While I can appreciate the value of vocabulary lists to get a quick sample of words in a specific area (and have made quite a few myself), there is also something to be said for focused posts on a single word, where spending time giving more explanation and examples can help better remember and understand that word.
This time I wanted to devote an article to the word “yokattara”, along with a few related words and phrases. “Yokattara” is often written in hiragana as よかったら and sometimes in kanji as 良かったら.
“Yokattara” is the conditional “ra” form of the verb “yoi” (which means “good” and has a less-formal counterpart “ii”). If you want to see more examples on the “ra” form (and two other common conditional forms) check out this post. But for now you can think of the “ra” form as simply meaning “if”.
Without context it’s tricky to translate “yokattara”, but the simplest way would be “if it is good”.
First, let’s look at a case where there is an explicit subject for “yokattara”.
- 天気が良かったら海へ行きましょう (tenki ga yokattara umi e ikimashou)
- If the weather is good, let’s go to the beach.
There are nearly a countless number of words that can be used as subjects for 良かったら, but here is one more:
- 頭が良かったらわかるでしょう (atama ga yokattara wakaru deshou)
- If you were smart you would understand.
Notice that there is no reference to any person explicitly in these two sentences, but from context we can tell “you” is the subject (though I mean “you” more in a general sense, like “somebody”)
Note that in both examples the particle before “yokattara” is “ga”. I like to think of the particle “ga” as binding the word before it tighter to word after ( “yokattara” in this case).
Perhaps a more difficult usage of 良かったら is when there is no subject, which is a set phrase that happens quite frequently in everyday Japanese. Let’s look at an example of this:
- 良かったら、チェスしませんか？ (yokattara, chesu shimasen ka?)
For those of you who are seeing this expression for the first time you may be confused, especially if you think in terms of “if it is good…”. The reason is that the subject wouldn’t be referred to using the word “it” because it is a person––namely the listener (or reader) of the sentence.
While the word “anata” is not that commonly used in Japanese, we can think of this phrase as actually meaning:
- あなたが良かったら、チェスしませんか？ (anata ga yokattara, chesu shimasen ka?)
But the meaning of this is still a little cloudy. What does “if you are good…” really mean?
If you look at the context here, the speaker is making a request to do something (play chess). So if we put these things together, it should become clear that the “yokattara” actually means “If it’s OK with you” or “if you don’t mind”. There are many other ways to translate this, but the general idea is that it is asking if the listener feels something is acceptable. For this meaning, in nearly all cases the subject for “yokatta” can be omitted, and sounds most natural that way.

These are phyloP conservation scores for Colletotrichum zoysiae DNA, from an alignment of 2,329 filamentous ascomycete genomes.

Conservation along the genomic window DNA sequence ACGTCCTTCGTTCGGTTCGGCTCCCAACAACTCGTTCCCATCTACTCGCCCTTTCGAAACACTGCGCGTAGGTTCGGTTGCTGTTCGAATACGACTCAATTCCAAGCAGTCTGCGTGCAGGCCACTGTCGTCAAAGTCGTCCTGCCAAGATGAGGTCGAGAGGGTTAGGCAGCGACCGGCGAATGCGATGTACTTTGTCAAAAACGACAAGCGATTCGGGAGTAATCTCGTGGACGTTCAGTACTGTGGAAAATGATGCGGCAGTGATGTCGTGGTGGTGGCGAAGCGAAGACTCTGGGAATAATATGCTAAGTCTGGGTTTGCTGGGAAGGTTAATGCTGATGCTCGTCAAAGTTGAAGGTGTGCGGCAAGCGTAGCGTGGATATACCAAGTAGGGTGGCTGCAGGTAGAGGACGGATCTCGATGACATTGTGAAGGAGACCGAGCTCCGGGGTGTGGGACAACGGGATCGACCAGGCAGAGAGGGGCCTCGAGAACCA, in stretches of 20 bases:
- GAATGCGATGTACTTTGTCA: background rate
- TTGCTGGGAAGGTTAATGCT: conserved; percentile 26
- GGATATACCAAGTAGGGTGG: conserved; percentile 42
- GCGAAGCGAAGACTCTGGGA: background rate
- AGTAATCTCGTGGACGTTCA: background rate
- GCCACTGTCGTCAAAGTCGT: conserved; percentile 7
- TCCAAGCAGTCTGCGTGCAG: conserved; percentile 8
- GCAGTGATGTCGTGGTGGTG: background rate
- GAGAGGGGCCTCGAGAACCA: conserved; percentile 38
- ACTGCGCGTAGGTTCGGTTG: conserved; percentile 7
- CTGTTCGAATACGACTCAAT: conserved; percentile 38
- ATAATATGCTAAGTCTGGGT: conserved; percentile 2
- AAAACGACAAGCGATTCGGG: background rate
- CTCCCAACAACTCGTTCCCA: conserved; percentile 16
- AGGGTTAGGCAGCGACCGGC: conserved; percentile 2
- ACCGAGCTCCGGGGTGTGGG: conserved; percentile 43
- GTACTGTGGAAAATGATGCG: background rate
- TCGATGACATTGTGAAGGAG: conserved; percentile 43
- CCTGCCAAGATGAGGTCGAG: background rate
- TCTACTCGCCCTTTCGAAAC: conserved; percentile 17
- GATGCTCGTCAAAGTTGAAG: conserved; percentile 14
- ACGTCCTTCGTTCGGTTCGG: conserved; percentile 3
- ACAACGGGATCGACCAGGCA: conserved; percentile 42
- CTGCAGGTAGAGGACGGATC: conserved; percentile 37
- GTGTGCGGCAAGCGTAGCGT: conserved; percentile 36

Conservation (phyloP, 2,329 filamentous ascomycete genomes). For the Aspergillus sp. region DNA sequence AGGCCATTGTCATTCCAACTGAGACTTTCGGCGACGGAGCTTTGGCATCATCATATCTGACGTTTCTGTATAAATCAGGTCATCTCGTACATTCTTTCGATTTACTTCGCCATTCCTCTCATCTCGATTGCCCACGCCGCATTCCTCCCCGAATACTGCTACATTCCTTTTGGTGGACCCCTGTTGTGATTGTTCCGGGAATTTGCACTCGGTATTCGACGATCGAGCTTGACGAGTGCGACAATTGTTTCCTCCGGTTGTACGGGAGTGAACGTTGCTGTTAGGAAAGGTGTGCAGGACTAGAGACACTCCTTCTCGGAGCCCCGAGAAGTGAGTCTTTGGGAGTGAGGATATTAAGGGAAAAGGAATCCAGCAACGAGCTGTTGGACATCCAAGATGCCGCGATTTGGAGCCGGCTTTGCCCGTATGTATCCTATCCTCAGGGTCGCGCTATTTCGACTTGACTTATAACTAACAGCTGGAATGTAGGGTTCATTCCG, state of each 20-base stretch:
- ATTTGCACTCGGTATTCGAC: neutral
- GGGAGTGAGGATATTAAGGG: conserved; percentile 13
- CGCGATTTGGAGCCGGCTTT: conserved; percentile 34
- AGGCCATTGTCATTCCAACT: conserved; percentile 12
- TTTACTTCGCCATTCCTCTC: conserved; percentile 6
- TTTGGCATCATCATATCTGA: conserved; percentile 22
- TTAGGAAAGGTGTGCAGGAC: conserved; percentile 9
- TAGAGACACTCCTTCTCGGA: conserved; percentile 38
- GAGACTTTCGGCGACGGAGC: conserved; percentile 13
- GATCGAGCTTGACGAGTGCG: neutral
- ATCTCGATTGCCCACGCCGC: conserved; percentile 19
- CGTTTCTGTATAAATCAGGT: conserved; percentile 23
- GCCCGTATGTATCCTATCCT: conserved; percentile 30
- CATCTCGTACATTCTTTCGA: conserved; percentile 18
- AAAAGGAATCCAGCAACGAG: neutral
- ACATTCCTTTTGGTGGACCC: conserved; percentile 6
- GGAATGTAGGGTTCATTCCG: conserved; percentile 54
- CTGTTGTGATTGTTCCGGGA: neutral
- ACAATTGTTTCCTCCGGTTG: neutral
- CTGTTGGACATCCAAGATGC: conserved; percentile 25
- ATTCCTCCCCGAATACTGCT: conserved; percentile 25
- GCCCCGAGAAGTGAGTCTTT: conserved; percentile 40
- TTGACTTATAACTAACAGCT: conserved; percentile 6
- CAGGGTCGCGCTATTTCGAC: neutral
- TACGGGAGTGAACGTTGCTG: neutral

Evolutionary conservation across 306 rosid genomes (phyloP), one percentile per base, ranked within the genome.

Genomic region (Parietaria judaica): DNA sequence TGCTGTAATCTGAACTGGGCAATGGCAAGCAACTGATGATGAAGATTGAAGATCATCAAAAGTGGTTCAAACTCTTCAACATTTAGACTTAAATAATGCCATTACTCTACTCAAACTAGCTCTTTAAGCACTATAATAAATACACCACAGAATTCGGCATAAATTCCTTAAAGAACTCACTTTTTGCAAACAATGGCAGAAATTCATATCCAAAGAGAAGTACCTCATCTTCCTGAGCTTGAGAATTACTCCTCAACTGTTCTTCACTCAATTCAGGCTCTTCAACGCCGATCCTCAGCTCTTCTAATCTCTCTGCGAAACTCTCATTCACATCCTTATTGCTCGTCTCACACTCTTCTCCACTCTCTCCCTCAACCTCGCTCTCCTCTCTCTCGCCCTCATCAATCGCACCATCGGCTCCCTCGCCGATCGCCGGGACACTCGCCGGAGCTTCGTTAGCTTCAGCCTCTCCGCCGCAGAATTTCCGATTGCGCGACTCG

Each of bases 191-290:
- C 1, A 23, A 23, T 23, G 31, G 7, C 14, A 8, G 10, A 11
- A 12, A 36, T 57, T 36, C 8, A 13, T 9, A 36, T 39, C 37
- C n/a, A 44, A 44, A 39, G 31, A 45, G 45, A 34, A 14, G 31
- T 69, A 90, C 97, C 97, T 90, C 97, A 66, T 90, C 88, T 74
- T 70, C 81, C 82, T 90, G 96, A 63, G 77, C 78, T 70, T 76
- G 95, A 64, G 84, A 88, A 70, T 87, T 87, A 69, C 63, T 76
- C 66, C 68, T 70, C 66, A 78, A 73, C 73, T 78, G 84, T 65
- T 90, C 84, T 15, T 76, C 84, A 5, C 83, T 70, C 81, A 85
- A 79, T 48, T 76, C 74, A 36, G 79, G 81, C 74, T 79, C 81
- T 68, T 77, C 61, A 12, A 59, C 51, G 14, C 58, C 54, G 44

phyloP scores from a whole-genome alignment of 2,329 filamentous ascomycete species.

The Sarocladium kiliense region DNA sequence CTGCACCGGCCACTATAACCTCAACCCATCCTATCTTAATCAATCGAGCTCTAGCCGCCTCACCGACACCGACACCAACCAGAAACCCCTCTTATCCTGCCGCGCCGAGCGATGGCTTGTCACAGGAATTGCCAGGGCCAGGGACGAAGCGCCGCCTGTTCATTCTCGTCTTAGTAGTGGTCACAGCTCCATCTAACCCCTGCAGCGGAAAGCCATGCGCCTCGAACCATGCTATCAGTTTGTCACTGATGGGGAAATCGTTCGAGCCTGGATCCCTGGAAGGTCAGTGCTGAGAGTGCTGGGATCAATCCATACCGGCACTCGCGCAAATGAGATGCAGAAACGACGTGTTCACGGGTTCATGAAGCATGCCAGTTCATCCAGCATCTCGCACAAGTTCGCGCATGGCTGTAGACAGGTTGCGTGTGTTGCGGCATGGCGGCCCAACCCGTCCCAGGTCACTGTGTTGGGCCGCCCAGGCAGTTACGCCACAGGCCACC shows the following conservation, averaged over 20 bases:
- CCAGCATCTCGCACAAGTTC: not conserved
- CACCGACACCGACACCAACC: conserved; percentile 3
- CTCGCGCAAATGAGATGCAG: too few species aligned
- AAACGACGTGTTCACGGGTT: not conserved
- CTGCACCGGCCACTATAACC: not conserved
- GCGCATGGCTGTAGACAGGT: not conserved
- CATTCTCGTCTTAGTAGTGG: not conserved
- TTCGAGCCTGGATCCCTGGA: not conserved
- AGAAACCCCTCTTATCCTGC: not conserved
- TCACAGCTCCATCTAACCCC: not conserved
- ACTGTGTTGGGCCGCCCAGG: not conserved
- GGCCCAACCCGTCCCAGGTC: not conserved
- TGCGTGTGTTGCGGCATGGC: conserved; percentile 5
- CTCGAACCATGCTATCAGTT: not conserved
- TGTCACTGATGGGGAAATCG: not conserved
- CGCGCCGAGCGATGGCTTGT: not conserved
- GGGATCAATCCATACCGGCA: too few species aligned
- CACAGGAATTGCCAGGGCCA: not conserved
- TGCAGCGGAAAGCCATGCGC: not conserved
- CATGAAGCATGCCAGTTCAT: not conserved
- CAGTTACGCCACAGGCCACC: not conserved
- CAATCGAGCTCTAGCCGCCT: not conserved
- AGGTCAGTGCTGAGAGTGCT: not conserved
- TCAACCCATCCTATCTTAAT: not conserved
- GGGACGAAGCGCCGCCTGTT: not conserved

Using the negative polite form (as in the above example) is one way to use 良かったら. Another is “douzo”, a word frequently used to make an offer or suggestion to someone.
- 良かったら、コーヒーどうぞ (yokattara, koohii douzo)
- If you like, have some coffee.
Depending on the context (like if you are gesturing at the coffee), you could just say “yokattara, douzo”, or even just “yokattara…”. Remember things like topics, subjects, or even objects are often omitted in Japanese when they can be inferred by context.
While “yokattara” can be used with polite (desu/masu) language, the phrase “yoroshikereba” (宜しければ）is a more polite version of it that is more appropriate for business situations. Here is a page in Japanese that talks more about this latter word. Two other words with essentially the same meaning are “yokereba” and “yoroshikattara”, though I don’t hear those used quite as often.
Another pattern you see is when the particle “de” follows “yokattara” (or one of the other similar words I just mentioned). To understand this, it may help to remember that “te form” plus “ii” is often used to ask for permission, for example:
- ここに座っていいですか？ (koko ni suwatte ii desu ka?)
- Can I sit here? (or “Do you mind if I set here?”)
Similarly, since “de” is effectively the “te” form of “da”, we can say something like this:
- 僕でいいの？ boku de ii no?
- Are you OK with me? (used in the context of performing some action)
Now we can look at an example that uses “de yokattara”:
- 僕で良かったらデートしませんか？ (boku de yokattara deeto shimasen ka?)
- If you are OK with me, shall we go on a date?
Note that the translation here is a bit unnatural, but I tried to make it overly literal to help explain the meaning of the phrase. The nuance here is the speaker is being extra humble, and you can instead use “konna boku” (literally, “this kind of me”) to increase this feeling.
It’s important to note that using “de” before “yokattara” has a very different meaning than using “ga”. When using “ga” the meaning is more like “if X is good” (ex: 天気が良かったら）or “if something is OK with X” (ex: あなたが良かったら, though あなたが is often omitted here), whereas with “de” the meaning is more along the lines of “if you are OK with X” (ex: 僕で良かったら)
A final phrase that is similar to “yokattara” and “yoroshikereba” is “sashitsukaenakereba” (差し支えなければ). This is a mouthful but basically means something like “if you don’t mind”, though I’ve heard it very rarely, and only in a somewhat formal context.
In all of the example sentences the word “moshi” can be used to emphasize the sense of “if”. If the conditional has no subject “moshi” can come immediately before it (ex: “moshi yokattara, douzo”), but if there is a subject “moshi” is generally put before it (ex: “moshi tenki ga yokattara…”).
Another word that is related to “yokattara” is “yokatta”, which is the past tense of “yoi”. This word also has some subtle nuances to it, check out this article for more info.
(Note: picture of a cup of coffee used for feature image was taken from Pexels.com)